According to researchers, the text was intended for people in the remote future. Classic scholar Aurelio Giuseppe is credited with composing the three-part, 1,200-word eulogy. The text presents Mussolini as a new Roman emperor. The parchment is accompanied by a medal depicting Mussolini wearing a lion skin. Latin was chosen to draw a link between the rise of fascism and the Roman Empire. Ironically, the text can only be unearthed by toppling the obelisk, which would be a symbolic fall of fascism.

5 Codex Zacynthius

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In 1861, researchers first detected hidden text in the Codex Zacynthius. The Codex is a palimpsest; the cost of writing materials made recycling manuscripts commonplace. The Codex Zacynthius originally contained a seventh-century account of the Gospel of Luke. In the 13th century, the early text was removed to make way for an Evangeliarium, a collection of Gospel passages.

The Codex Zachynthius predates the development of the New Testament, which was crystallized in the 16th-century Textus Receptus. The work’s name derives from the Greek island of Zakynthos, where it was discovered. Since 1984, Cambridge University has housed the mysterious work. In 2014, they raised £1.1 million to purchase it outright. Their goal is to use multispectral analysis to analyze the hidden text. Experts believe there are many more secrets to be discovered in the Codex’s 176 vellum leaves.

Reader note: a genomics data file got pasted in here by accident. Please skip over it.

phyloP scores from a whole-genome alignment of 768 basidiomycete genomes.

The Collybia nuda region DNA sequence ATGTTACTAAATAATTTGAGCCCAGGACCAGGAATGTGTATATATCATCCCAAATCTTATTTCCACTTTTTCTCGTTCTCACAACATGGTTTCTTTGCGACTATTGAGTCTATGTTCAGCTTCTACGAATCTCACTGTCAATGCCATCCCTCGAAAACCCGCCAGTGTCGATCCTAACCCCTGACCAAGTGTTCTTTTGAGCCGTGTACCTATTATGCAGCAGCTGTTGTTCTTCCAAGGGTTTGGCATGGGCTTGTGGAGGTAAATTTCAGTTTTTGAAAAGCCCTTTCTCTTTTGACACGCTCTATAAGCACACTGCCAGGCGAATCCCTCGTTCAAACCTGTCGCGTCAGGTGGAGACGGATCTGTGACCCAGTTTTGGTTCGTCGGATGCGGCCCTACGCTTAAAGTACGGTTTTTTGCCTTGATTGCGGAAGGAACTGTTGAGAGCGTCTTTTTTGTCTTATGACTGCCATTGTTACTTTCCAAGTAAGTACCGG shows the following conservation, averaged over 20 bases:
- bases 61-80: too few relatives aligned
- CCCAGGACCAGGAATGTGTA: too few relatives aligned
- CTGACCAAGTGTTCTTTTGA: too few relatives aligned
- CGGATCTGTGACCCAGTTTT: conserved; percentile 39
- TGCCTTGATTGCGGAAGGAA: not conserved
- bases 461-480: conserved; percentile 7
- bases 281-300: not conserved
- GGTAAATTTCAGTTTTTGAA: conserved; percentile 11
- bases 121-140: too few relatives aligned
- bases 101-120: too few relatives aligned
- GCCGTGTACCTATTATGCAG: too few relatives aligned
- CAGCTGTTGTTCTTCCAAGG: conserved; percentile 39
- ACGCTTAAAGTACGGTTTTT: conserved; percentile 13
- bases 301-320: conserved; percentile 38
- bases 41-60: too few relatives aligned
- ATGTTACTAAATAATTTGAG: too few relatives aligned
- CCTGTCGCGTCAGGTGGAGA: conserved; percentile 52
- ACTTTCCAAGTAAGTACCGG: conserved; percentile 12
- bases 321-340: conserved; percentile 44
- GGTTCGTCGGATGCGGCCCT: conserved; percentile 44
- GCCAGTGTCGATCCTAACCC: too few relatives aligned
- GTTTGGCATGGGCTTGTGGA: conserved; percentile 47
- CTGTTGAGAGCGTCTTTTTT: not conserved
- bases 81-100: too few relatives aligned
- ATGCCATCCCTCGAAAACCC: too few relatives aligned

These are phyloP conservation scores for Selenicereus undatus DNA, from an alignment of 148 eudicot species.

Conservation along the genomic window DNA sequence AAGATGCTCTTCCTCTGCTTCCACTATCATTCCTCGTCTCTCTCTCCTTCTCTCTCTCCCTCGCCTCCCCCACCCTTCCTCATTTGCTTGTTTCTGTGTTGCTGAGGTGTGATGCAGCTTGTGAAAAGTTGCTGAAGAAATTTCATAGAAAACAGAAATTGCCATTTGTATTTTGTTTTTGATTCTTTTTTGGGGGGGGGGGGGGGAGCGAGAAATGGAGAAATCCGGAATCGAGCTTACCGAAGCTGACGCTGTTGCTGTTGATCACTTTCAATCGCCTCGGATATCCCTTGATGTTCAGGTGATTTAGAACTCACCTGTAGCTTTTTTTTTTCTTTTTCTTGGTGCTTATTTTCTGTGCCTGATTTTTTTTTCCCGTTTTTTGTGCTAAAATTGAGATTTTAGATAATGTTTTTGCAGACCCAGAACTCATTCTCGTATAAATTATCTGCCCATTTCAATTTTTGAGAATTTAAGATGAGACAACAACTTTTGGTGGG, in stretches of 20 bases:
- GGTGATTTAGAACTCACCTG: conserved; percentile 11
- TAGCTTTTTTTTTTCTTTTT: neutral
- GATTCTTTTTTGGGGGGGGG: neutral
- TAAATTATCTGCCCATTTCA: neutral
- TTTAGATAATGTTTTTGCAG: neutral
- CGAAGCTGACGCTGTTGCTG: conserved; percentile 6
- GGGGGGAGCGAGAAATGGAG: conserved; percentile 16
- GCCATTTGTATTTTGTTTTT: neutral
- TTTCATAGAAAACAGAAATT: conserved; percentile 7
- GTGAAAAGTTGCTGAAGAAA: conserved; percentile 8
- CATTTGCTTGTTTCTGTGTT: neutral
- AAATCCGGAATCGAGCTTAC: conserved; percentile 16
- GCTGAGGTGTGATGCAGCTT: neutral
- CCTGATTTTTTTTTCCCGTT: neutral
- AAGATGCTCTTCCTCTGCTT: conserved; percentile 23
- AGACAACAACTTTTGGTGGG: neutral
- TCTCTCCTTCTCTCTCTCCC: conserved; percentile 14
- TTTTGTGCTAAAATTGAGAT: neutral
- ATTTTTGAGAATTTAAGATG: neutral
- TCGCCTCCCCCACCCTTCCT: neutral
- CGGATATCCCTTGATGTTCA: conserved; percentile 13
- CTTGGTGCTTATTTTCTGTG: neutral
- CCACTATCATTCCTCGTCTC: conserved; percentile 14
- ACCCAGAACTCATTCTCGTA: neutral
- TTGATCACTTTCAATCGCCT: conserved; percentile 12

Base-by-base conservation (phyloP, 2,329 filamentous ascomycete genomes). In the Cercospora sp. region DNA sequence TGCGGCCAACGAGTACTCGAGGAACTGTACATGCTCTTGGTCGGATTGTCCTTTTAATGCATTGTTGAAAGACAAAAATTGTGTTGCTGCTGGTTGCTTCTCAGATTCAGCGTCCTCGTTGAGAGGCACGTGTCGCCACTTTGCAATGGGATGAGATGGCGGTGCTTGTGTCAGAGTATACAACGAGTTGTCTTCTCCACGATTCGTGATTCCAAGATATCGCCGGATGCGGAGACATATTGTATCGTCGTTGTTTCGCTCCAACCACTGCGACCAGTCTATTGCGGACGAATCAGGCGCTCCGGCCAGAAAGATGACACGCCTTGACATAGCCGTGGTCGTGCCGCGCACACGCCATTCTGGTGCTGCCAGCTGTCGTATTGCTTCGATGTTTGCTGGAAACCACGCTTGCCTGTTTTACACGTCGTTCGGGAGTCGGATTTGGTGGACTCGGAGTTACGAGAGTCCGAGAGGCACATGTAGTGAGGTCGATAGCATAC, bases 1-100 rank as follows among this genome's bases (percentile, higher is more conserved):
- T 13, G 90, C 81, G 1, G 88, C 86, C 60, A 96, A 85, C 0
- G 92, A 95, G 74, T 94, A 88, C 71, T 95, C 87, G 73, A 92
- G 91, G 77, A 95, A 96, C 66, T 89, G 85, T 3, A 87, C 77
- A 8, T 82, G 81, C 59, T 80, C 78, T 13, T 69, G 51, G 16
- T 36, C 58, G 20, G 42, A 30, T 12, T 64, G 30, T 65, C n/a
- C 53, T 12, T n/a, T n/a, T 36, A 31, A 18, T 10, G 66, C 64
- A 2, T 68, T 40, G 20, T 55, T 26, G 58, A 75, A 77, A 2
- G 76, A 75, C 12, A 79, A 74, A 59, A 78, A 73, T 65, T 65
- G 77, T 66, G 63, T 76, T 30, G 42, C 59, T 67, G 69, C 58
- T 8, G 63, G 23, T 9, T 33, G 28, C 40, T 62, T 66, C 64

4 Robot Researcher

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In 2011, archaeologists used the “Djedi” robot to unveil hidden messages in the Great Pyramid of Giza that hadn’t been seen in 4,500 years. The robot returned with images of previously unknown red hieroglyphics. Researchers believe these hidden messages may shed light on the Great Pyramid’s mysterious narrow shafts. First discovered in 1872, two of the shafts link the King’s Chamber to the open air. However, the others lead out of the Queen’s Chamber and disappear into the pyramid’s depths.

Rudolf Gantenbrink was the first to explore the shafts with robots in 1993. Nine years later, a second team returned with robots to explore the southern shafts. Both expeditions ended when the robot reached mysterious slabs secured with copper pins. The most recent expedition allowed the robot to use a “micro snake” camera, which penetrated a small hole in the slab, providing a glimpse of the hidden chamber beyond.

3 Hidden Euripides

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A team of researchers from the Universities of Bologna and Gottingen discovered the hidden text of a fifth-century-BC Greek drama beneath a 13th-century-AD prophetic book of the Old Testament. The early work is attributed to Euripides. One of Athens’s foremost dramatists, Euripides completed over 92 plays in his life, but only 19 have survived. His work became a cornerstone of education during the Hellenistic age, and his influence on modern drama is immense.